In the current digital age, having a criminal record can lead to difficult and awkward moments. Potential employers might be hesitant to hire you, potential romantic spouses might be unwilling to meet you in person, and landlords may be uncertain about letting you rent their housing units. It's pretty clear that a criminal record or conviction for a minor charge can inflict mayhem in your personal life. However, it's not all despair and gloom for those convicted of crimes. The good news is that, depending on the specifics of your criminal case and the state in which you live in, you can actually conceal your criminal record through a process referred to as expungement.
What is Expungement
This is a process that involves sealing or hiding criminal arrests as well as conviction records. Each state has laws in place that allow citizens to edit out police arrests and also convictions from the history, however the details often differ from one state to another. After your conviction or arrest has been wiped out, state laws stipulate that it need not be revealed to landlords or potential employers. For instance, assume that you were arrested, indicted and convicted of minor theft, then afterwards had your criminal defence lawyer negotiate with the court to have your conviction erased or sealed. In the event that you are invited for a job interview and are asked whether you have previously been convicted of a criminal charge, then you are at liberty to say no. Nevertheless, note that expungement doesn't liken to abolition of the records. Instead, they are basically sealed and only opened with a court directive.
Does Your Criminal Record Qualify for Expungement?
Given that an expungement provides a fresh beginning of sorts, it is important that you ask your criminal defence lawyer whether your criminal indiscretions actually qualify or not. In most cases, the court takes into account the following factors to determine the eligibility of your conviction or arrest for expungement.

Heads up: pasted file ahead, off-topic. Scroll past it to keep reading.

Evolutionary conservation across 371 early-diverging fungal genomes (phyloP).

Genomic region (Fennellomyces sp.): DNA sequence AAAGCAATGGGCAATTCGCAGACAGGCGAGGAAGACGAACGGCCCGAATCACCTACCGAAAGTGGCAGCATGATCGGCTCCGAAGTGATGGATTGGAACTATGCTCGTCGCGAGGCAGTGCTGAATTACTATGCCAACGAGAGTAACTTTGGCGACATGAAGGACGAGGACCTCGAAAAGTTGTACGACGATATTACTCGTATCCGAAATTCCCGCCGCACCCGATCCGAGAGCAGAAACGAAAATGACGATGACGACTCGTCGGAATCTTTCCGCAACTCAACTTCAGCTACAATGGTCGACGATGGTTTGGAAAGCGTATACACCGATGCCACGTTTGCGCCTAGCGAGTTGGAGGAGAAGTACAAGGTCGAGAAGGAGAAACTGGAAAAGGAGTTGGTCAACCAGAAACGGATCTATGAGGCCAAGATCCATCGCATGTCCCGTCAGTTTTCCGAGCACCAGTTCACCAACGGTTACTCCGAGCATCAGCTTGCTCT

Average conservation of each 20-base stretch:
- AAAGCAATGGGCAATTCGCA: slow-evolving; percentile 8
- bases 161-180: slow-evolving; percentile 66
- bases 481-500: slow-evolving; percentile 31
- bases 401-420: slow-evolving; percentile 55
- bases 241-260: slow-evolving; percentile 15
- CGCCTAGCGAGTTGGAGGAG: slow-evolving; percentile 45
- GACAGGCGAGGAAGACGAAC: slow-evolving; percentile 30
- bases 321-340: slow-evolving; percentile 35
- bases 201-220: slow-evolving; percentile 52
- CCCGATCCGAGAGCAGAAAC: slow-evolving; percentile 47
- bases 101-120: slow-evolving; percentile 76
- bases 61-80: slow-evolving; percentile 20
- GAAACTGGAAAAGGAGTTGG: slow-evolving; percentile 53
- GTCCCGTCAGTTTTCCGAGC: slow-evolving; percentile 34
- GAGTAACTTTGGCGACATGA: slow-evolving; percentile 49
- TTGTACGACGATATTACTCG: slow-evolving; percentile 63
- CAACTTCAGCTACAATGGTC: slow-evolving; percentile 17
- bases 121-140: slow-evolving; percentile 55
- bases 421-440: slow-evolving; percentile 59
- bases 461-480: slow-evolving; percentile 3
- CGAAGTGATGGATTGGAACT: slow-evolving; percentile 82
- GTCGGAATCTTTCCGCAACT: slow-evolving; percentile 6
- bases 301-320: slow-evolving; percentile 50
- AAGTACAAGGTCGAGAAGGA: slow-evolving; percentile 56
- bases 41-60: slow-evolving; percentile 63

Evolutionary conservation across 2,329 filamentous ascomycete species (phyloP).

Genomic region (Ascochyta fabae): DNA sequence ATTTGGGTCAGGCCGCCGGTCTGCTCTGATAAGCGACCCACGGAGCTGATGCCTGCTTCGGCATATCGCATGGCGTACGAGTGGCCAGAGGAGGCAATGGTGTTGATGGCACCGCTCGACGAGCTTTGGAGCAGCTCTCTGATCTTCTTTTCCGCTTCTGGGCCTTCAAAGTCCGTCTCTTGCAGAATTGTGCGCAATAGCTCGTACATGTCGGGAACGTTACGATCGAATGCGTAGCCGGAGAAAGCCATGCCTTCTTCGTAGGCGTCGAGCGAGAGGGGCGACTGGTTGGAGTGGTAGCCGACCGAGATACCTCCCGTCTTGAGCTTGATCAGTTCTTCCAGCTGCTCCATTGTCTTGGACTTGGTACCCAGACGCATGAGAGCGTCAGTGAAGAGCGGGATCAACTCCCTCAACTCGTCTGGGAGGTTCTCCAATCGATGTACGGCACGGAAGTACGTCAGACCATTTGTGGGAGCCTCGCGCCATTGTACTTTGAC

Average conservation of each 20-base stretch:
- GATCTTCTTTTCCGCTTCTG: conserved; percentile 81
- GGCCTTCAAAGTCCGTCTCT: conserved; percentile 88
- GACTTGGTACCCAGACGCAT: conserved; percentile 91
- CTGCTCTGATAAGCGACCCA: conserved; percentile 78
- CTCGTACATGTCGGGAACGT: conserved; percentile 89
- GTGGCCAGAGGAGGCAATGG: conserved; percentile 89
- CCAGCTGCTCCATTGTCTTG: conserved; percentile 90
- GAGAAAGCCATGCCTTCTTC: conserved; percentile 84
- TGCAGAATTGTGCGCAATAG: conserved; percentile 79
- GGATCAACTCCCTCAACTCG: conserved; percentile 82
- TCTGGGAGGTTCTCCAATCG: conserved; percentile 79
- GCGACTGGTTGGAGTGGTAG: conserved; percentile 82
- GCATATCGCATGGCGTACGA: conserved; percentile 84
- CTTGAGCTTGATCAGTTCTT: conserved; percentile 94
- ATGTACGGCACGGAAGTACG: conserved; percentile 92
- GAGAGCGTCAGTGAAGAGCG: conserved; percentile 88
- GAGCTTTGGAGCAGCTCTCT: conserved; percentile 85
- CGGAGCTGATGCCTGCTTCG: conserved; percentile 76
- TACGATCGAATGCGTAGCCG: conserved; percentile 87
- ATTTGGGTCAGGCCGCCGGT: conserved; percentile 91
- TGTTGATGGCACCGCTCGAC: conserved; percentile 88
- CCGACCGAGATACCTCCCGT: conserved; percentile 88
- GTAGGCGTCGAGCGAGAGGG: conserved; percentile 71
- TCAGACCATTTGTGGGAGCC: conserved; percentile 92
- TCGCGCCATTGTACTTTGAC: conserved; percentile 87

- Were you convicted of the charge levelled against you?
- How severe was the criminal offence?
- How long has it been since your last arrest or conviction?
- Have you adhered to the terms of your sentencing, diversion programme or probation?
- What is your past criminal record (if any)?
Those arrested and convicted of lesser offences or crimes often have an easier process to concealing these records. Minor offences attract diversion programmes, which allow for the concealing of records after an acceptable completion of the programme, However, not all crimes are entitled for expungement. For instance, in most states felony convictions as well as sex offences cannot be expunged. Further, arrests or convictions that are rather recent also do not qualify for editing. Additionally, if you are still serving a gaol term, probation or paying fines, then you cannot have your file expunged.
A criminal defence lawyer (like those at Andrew B Thiele & Co) can advise you whether your criminal records meet the criteria for expungement and how to apply for the process of expungement and ushering it through legal means.